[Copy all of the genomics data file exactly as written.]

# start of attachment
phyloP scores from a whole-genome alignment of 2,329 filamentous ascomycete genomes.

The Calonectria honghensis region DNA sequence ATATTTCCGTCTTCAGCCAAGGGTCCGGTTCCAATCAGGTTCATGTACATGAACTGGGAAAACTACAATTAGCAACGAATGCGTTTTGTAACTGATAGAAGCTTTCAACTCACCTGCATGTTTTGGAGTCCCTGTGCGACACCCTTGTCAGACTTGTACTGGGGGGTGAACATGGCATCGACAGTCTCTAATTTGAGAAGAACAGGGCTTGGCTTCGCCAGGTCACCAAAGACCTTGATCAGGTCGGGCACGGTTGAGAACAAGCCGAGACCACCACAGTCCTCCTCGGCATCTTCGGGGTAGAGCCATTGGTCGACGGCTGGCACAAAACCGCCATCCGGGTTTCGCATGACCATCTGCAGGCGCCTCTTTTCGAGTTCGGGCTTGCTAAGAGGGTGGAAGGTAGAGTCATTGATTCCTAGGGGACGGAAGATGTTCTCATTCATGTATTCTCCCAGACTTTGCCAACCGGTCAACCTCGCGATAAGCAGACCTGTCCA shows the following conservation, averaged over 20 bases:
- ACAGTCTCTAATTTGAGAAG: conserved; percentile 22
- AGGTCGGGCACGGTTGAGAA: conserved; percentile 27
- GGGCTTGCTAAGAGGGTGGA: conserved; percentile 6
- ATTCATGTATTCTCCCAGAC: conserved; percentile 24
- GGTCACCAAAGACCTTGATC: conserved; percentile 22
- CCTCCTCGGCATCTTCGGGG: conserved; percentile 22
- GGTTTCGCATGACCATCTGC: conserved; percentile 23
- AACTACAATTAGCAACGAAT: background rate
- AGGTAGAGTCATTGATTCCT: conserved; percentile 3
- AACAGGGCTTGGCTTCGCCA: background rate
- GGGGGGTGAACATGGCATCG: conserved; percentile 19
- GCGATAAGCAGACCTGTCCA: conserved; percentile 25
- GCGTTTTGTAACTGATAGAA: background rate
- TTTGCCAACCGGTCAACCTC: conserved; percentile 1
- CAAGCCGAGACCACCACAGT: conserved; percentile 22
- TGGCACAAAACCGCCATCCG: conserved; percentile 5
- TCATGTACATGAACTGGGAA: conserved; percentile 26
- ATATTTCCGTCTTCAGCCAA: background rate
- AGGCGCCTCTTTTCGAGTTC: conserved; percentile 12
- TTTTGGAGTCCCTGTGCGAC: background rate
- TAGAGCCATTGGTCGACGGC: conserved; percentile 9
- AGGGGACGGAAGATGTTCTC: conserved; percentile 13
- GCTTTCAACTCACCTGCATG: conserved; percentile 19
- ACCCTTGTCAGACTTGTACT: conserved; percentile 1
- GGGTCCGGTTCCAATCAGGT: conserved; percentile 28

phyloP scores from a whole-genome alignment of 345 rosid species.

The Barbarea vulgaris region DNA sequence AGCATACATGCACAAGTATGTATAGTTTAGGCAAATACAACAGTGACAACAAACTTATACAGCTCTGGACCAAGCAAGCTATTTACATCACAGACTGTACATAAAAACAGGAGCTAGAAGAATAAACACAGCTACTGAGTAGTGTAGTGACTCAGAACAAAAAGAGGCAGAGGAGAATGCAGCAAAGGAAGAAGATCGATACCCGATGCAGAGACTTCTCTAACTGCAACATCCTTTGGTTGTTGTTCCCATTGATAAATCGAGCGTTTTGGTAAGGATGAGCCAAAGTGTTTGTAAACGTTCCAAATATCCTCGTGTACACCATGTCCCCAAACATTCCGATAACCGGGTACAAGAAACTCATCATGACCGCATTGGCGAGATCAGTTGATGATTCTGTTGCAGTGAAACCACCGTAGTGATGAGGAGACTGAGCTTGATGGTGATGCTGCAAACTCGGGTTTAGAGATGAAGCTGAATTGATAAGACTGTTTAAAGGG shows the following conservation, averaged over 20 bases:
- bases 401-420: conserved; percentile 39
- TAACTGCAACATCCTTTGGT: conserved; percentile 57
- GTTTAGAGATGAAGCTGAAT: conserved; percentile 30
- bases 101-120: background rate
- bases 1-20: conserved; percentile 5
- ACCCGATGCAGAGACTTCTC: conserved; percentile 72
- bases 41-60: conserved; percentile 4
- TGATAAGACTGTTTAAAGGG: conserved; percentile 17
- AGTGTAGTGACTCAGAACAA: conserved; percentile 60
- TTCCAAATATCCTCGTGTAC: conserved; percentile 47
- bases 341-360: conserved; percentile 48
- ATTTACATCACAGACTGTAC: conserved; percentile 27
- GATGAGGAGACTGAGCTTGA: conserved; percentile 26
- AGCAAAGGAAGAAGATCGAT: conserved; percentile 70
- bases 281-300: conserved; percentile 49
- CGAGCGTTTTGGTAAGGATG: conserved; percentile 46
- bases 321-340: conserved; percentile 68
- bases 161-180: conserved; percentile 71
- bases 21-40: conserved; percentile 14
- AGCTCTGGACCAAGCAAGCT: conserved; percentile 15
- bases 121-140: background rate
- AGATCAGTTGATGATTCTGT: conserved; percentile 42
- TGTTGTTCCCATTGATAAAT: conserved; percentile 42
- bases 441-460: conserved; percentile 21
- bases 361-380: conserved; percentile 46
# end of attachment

phyloP scores from a whole-genome alignment of 2,329 filamentous ascomycete genomes.

The Calonectria honghensis region DNA sequence ATATTTCCGTCTTCAGCCAAGGGTCCGGTTCCAATCAGGTTCATGTACATGAACTGGGAAAACTACAATTAGCAACGAATGCGTTTTGTAACTGATAGAAGCTTTCAACTCACCTGCATGTTTTGGAGTCCCTGTGCGACACCCTTGTCAGACTTGTACTGGGGGGTGAACATGGCATCGACAGTCTCTAATTTGAGAAGAACAGGGCTTGGCTTCGCCAGGTCACCAAAGACCTTGATCAGGTCGGGCACGGTTGAGAACAAGCCGAGACCACCACAGTCCTCCTCGGCATCTTCGGGGTAGAGCCATTGGTCGACGGCTGGCACAAAACCGCCATCCGGGTTTCGCATGACCATCTGCAGGCGCCTCTTTTCGAGTTCGGGCTTGCTAAGAGGGTGGAAGGTAGAGTCATTGATTCCTAGGGGACGGAAGATGTTCTCATTCATGTATTCTCCCAGACTTTGCCAACCGGTCAACCTCGCGATAAGCAGACCTGTCCA shows the following conservation, averaged over 20 bases:
- ACAGTCTCTAATTTGAGAAG: conserved; percentile 22
- AGGTCGGGCACGGTTGAGAA: conserved; percentile 27
- GGGCTTGCTAAGAGGGTGGA: conserved; percentile 6
- ATTCATGTATTCTCCCAGAC: conserved; percentile 24
- GGTCACCAAAGACCTTGATC: conserved; percentile 22
- CCTCCTCGGCATCTTCGGGG: conserved; percentile 22
- GGTTTCGCATGACCATCTGC: conserved; percentile 23
- AACTACAATTAGCAACGAAT: background rate
- AGGTAGAGTCATTGATTCCT: conserved; percentile 3
- AACAGGGCTTGGCTTCGCCA: background rate
- GGGGGGTGAACATGGCATCG: conserved; percentile 19
- GCGATAAGCAGACCTGTCCA: conserved; percentile 25
- GCGTTTTGTAACTGATAGAA: background rate
- TTTGCCAACCGGTCAACCTC: conserved; percentile 1
- CAAGCCGAGACCACCACAGT: conserved; percentile 22
- TGGCACAAAACCGCCATCCG: conserved; percentile 5
- TCATGTACATGAACTGGGAA: conserved; percentile 26
- ATATTTCCGTCTTCAGCCAA: background rate
- AGGCGCCTCTTTTCGAGTTC: conserved; percentile 12
- TTTTGGAGTCCCTGTGCGAC: background rate
- TAGAGCCATTGGTCGACGGC: conserved; percentile 9
- AGGGGACGGAAGATGTTCTC: conserved; percentile 13
- GCTTTCAACTCACCTGCATG: conserved; percentile 19
- ACCCTTGTCAGACTTGTACT: conserved; percentile 1
- GGGTCCGGTTCCAATCAGGT: conserved; percentile 28

phyloP scores from a whole-genome alignment of 345 rosid species.

The Barbarea vulgaris region DNA sequence AGCATACATGCACAAGTATGTATAGTTTAGGCAAATACAACAGTGACAACAAACTTATACAGCTCTGGACCAAGCAAGCTATTTACATCACAGACTGTACATAAAAACAGGAGCTAGAAGAATAAACACAGCTACTGAGTAGTGTAGTGACTCAGAACAAAAAGAGGCAGAGGAGAATGCAGCAAAGGAAGAAGATCGATACCCGATGCAGAGACTTCTCTAACTGCAACATCCTTTGGTTGTTGTTCCCATTGATAAATCGAGCGTTTTGGTAAGGATGAGCCAAAGTGTTTGTAAACGTTCCAAATATCCTCGTGTACACCATGTCCCCAAACATTCCGATAACCGGGTACAAGAAACTCATCATGACCGCATTGGCGAGATCAGTTGATGATTCTGTTGCAGTGAAACCACCGTAGTGATGAGGAGACTGAGCTTGATGGTGATGCTGCAAACTCGGGTTTAGAGATGAAGCTGAATTGATAAGACTGTTTAAAGGG shows the following conservation, averaged over 20 bases:
- bases 401-420: conserved; percentile 39
- TAACTGCAACATCCTTTGGT: conserved; percentile 57
- GTTTAGAGATGAAGCTGAAT: conserved; percentile 30
- bases 101-120: background rate
- bases 1-20: conserved; percentile 5
- ACCCGATGCAGAGACTTCTC: conserved; percentile 72
- bases 41-60: conserved; percentile 4
- TGATAAGACTGTTTAAAGGG: conserved; percentile 17
- AGTGTAGTGACTCAGAACAA: conserved; percentile 60
- TTCCAAATATCCTCGTGTAC: conserved; percentile 47
- bases 341-360: conserved; percentile 48
- ATTTACATCACAGACTGTAC: conserved; percentile 27
- GATGAGGAGACTGAGCTTGA: conserved; percentile 26
- AGCAAAGGAAGAAGATCGAT: conserved; percentile 70
- bases 281-300: conserved; percentile 49
- CGAGCGTTTTGGTAAGGATG: conserved; percentile 46
- bases 321-340: conserved; percentile 68
- bases 161-180: conserved; percentile 71
- bases 21-40: conserved; percentile 14
- AGCTCTGGACCAAGCAAGCT: conserved; percentile 15
- bases 121-140: background rate
- AGATCAGTTGATGATTCTGT: conserved; percentile 42
- TGTTGTTCCCATTGATAAAT: conserved; percentile 42
- bases 441-460: conserved; percentile 21
- bases 361-380: conserved; percentile 46